Using Risk-based Multi-Factor Authentication in Microsoft 365

One of the best Security protections that can be used with accounts, is Multi-Factor Authentication. However, the problem arises trying to get the balance between Security and User Experience. You know what I mean, when you look around the company you probably work, there are those that are tech savvy and those that are not. Just think of the personal tech support you do for family members, specifically grandparents, and you know what I mean.

Implementing Multi-Factor, no matter which option you choose, requires an extra token or code of some description to allow a user to fully authenticate. In recent years the most common has been either an SMS message containing a code, or use of an authenticator app. Though these may seem trivial to most, it does present a barrier to some users and companies. The first one comes down to the Bring Your Own Device (BYOD), especially if the phones are not used for company phone calls, this now means you, must register this number within the Multi-Factor solution. It is amazing how many people don’t like that idea. Even saying they must download an application to their personal device can be challenging.

So, what is the purpose that we are implementing Multi-Factor Authentication?

The main top 5 reason for implementing this are:

Protect your account

Adding Multi-Factor to your account is one of the most important security steps that you can take. Ensuring that someone cannot gain access to your account is critical because accounts can be reset from services such as email. If your account has been compromised, any downstream user accounts elsewhere can be compromised. Protecting your account, in turn protects your email is at the center of your digital identity.

Protect your devices

Devices have data and credentials stored on them. If stolen, a hacker could easily log into the services that you frequently use. A password manager will leave you largely unprotected if your device is stolen. If the hacker is forced to use Multi-Factor then you can dramatically increase your chances of protection even when your device has been stolen. Now of course the issue here is that the phone is the Multi-Factor device too, however with you owning the settings for Multi-Factor (i.e. Where to send the Multi-Factor token), you can quickly ensure that the device is no longer authorized.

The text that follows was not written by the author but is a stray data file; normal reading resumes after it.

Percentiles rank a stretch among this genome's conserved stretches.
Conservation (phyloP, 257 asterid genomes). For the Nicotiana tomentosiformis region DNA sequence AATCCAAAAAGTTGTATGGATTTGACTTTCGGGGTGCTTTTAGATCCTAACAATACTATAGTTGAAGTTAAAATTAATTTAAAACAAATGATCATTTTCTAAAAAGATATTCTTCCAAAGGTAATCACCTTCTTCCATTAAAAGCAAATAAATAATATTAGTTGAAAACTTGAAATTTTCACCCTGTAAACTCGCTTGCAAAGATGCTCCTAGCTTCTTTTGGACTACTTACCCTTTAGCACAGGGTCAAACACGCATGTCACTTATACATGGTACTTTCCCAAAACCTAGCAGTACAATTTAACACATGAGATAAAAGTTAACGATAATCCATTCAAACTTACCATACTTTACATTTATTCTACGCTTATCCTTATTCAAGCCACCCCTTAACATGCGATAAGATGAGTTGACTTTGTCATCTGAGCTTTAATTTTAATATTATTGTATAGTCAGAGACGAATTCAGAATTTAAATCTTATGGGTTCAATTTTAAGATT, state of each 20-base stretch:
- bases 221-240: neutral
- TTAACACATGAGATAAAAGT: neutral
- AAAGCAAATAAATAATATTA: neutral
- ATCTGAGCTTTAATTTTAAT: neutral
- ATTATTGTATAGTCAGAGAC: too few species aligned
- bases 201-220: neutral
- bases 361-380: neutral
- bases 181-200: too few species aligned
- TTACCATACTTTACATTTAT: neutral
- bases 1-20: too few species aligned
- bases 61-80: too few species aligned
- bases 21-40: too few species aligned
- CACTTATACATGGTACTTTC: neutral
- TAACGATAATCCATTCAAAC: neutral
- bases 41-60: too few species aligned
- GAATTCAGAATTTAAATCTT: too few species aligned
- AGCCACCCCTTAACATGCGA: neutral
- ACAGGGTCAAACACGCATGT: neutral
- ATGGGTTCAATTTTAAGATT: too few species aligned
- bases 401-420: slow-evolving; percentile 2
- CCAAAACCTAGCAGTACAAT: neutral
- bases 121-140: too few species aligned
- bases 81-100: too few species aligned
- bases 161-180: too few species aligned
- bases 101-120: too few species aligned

Take control and own the Security

Relying on third parties to protect your accounts means that you are not taking an active role in your online security. If they are breached and you have two-factor authentication on as many of your accounts as possible, it will protect your digital assets.

Decrease reliance on Passwords

Even having strong passwords, which you should do, is sometimes not enough to protect your accounts. By forcing the second factor, you aren’t just relying on passwords. Some sites don’t offer two-factor authentication. Where possible try to leverage third-party user portals that can add multi-factor authentication into your login process.

Protect against cascading failures

Too many of use reuse passwords, across services which widens the potential attack surface if one of those accounts are compromised. Attaching Multi-Factor Authentication to as many devices and services as possible will limit your overall exposure. If a compromised account is reused in places where MFA is required, the hacker cannot attack other accounts.